Let me hasten to say, we do not try to lord over our people and force them to tithe, nor do we send out bills. Giving must be personally determined in each individual’s heart. “Every man according as he purposeth in his heart, so let him give; not grudgingly, or of necessity: for God loveth a cheerful giver” (2 C 9:7). I simply urge us to keep climbing higher heights, ever giving more than ever before.
A sixth Bible guideline is, riches given away are the only wealth we always retain. Jesus told the rich young ruler, “Give to the poor, and thou shalt have treasure in heaven” (MK 10:21). Things given to God are never lost and never die. Early in this century Texas Baptists were blessed by a wealthy man who gave several million dollars for church, college, and seminary buildings. This man later lost all his wealth in the Depression. While he was walking one day near one of the many buildings he had generously built, a friend asked if he ever wished he had kept some of the money he gave away. The man replied, “Never. What I kept I lost. Only what I gave away can I still see and enjoy results of.” When we give, the blessing imparted to others and returned on ourselves goes on and on and on.
A seventh Scriptural guideline is, genuine giving entails sacrifice. David refused to give God that “which cost me nothing” (2 SM 24:24 NAS). For David to know he was giving out of love, he had to feel in the gift some pain to himself.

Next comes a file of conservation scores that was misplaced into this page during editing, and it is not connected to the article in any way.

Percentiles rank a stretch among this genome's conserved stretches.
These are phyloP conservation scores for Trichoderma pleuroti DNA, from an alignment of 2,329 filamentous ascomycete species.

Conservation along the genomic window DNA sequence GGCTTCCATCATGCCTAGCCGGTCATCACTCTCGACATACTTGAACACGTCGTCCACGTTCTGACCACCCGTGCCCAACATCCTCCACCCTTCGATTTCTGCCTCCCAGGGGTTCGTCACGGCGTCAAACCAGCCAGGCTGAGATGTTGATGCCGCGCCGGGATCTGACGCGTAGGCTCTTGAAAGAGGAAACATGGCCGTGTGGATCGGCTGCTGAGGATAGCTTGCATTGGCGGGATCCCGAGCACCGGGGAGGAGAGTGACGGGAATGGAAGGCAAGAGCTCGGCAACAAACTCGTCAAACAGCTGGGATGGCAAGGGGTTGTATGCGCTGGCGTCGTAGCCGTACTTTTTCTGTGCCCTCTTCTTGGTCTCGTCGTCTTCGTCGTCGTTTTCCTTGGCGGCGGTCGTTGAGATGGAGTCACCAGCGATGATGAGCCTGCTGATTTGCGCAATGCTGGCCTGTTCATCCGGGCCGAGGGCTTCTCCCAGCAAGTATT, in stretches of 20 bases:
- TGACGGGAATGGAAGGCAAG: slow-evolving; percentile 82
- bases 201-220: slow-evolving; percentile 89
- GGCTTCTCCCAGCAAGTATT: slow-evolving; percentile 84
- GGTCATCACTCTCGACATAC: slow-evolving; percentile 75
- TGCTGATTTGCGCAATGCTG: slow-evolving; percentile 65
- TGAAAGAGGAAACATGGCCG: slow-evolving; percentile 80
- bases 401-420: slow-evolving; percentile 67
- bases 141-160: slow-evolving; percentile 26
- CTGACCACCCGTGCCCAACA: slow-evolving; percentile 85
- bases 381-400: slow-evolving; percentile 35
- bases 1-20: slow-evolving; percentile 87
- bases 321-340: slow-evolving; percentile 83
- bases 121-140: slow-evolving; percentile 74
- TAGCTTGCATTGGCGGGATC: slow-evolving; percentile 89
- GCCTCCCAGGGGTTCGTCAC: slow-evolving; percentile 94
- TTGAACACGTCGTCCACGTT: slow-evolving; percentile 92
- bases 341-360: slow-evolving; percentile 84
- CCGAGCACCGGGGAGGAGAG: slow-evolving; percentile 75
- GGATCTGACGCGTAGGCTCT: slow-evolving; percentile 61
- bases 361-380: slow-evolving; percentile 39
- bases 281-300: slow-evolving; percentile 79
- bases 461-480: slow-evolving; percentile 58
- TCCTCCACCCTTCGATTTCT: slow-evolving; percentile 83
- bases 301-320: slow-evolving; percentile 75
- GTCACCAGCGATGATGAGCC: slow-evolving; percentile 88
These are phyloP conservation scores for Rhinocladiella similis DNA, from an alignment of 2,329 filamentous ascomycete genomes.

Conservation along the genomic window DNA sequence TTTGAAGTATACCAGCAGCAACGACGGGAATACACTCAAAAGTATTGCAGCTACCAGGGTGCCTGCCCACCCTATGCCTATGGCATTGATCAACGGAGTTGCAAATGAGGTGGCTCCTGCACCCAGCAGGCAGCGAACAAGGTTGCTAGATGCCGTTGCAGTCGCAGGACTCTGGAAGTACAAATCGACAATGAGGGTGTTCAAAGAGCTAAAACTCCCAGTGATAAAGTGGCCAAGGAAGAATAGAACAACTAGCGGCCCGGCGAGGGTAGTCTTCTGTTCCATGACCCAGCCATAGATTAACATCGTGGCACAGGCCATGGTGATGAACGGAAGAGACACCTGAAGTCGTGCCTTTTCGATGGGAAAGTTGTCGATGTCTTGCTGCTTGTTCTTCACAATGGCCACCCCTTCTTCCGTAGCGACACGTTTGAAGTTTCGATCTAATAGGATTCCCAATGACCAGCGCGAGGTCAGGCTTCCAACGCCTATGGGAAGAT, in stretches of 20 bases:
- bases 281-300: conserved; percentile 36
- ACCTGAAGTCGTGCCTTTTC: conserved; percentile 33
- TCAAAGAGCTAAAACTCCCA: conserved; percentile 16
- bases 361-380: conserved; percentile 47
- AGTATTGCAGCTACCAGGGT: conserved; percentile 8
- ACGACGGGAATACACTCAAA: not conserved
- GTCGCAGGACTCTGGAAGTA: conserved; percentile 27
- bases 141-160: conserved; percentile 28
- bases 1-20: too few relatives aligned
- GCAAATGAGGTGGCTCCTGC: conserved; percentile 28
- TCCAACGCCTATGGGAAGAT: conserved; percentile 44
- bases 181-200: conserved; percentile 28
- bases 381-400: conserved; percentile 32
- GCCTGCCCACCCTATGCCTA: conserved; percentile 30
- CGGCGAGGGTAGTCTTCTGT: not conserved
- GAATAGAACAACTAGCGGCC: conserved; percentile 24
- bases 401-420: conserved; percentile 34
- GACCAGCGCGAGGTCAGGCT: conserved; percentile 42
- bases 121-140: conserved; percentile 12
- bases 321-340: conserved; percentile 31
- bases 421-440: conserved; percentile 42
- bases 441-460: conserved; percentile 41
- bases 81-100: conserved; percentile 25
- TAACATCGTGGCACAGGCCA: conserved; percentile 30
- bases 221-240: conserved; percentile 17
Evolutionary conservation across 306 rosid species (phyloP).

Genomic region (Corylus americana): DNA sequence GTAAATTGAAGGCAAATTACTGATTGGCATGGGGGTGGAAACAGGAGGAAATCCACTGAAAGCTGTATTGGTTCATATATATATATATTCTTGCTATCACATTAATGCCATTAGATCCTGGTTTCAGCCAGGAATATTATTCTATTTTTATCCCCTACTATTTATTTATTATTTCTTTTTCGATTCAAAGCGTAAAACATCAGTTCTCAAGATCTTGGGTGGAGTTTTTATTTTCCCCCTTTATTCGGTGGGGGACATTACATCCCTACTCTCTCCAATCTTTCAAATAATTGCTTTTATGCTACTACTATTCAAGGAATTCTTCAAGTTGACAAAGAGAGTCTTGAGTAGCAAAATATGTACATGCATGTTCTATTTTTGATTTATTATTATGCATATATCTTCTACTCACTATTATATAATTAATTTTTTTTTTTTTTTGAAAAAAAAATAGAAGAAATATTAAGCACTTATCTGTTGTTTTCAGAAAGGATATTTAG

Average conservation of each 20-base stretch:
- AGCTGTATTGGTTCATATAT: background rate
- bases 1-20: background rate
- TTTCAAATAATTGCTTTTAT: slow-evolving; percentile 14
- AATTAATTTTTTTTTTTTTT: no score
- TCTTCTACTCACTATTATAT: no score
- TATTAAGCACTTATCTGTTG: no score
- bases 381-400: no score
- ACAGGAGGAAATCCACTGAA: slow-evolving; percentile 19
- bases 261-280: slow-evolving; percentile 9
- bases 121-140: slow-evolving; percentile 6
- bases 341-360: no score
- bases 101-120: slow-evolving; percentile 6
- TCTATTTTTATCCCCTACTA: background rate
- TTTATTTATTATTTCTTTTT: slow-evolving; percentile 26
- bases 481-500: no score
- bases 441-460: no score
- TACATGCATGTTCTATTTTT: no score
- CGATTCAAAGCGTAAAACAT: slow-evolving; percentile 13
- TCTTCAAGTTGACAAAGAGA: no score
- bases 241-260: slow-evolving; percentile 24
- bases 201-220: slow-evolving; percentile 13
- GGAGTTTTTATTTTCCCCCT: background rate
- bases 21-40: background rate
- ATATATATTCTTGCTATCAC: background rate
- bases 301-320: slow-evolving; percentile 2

As our money goes in the plate, some pain must go in with it. A piece of one’s own self must die on a cross. What we put in the plate must symbolize the giving of one’s whole self. Giving a part pictures giving all. We put cash gifts in the plate only because we cannot find plates big enough to put our whole selves in.
Reflecting on the generosity of the Macedonians, Paul said, “They first gave themselves to the Lord” (2 C 8:5). Their giving was made genuine by their willingness to give themselves first and then their possessions. Since money and material things appeal to self, we gauge how much of our selves we have truly yielded to God by how much sacrifice we undergo in the giving away of our possessions.
Detached, uncaring giving counts little with God. May it never be said of us what was said of a wealthy yet aloof benefactor, “With all his giving, he never gives himself.” Years ago the church I was serving had an unforgettable December of giving. That month we had a couple of special guests come in on a love offering basis, we emphasized our annual Lottie Moon foreign missions offering, plus we had our regular budget needs. At December’s end our treasurer told me our people gave more to the church that month than in any other month in history. Elated, and wanting to congratulate and encourage my dear people, I asked how many had made a conscious sacrifice, had given up something in particular in order to give that record offering. Only two people raised their hands. I could not help but wonder, then why were we not giving at least that amount every month.
A way to determine the level of sacrifice in our gifts is to analyze how much we hold back for self. Generosity is measured not by what we give, but by what we keep. The widow’s two mites was a huge offering because she kept nothing back (MK 12:44). Jesus saw her gift because He was watching people give their offerings. He still watches what we put in the offering plate, and what we keep.